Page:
December 19, 2012
Unusually for this website, there is another entirely different point that can be drawn from the Staffordshire Hoard, in addition to comparisons of Britain’s approach to saving artefacts for the nation.
This news story illustrates very well, the benefits of proper, well documented excavations – since the original hoard was discovered, many other finds have been made nearby & archaeologists are analysing whether these are a part of the same hoard or somehow connected to it. Much of the knowledge that we gain from these finds would have been lost though, if archaeologists had not known the full details of the previous finds on the site. When illegal excavations are made, not only do the artefacts normally disappear into a black market away from the public eye, but even if they are eventually recovered, little is known about exactly where they were found, or what other items might have been found in close proximity to them.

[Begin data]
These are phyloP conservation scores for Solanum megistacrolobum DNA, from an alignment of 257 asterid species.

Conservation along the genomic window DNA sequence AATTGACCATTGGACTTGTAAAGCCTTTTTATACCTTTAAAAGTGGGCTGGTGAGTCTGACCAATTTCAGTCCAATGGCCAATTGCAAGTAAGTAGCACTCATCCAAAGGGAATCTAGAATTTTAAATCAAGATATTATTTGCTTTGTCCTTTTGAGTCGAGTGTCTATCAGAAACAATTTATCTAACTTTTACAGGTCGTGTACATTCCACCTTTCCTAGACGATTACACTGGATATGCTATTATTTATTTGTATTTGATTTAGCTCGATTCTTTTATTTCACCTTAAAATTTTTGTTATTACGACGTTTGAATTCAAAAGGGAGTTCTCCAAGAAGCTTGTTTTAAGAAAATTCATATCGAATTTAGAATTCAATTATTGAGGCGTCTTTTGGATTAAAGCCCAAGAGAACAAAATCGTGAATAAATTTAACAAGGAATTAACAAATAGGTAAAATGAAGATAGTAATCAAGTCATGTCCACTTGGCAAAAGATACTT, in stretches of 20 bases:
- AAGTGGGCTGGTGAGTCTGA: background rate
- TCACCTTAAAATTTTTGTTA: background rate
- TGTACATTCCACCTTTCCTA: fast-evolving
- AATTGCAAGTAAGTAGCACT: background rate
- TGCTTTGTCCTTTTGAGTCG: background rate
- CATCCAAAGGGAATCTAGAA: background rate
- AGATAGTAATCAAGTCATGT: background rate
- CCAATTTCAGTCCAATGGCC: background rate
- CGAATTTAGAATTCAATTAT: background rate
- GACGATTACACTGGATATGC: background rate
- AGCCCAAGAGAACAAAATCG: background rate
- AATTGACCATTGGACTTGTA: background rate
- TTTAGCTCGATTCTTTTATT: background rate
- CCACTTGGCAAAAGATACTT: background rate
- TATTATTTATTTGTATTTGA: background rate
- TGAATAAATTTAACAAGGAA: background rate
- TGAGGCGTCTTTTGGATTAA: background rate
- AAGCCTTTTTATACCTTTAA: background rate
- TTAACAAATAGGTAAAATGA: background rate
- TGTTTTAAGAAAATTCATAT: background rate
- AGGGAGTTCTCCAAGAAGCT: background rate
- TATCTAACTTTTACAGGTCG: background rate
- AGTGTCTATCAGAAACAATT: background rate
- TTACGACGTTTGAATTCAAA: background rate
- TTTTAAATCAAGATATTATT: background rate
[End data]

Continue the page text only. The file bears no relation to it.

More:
18 December 2012 Last updated at 16:38
Staffordshire Hoard: ‘Shedding light on the Dark Ages’
“The period is traditionally called the Dark Ages because we don’t know enough about it, but finds like this can definitely shed some light on that period,” says archaeologist Steve Dean.
He works for Staffordshire County Council and was part of a team that uncovered 90 new items of gold and silver believed to be part of the Staffordshire Hoard.
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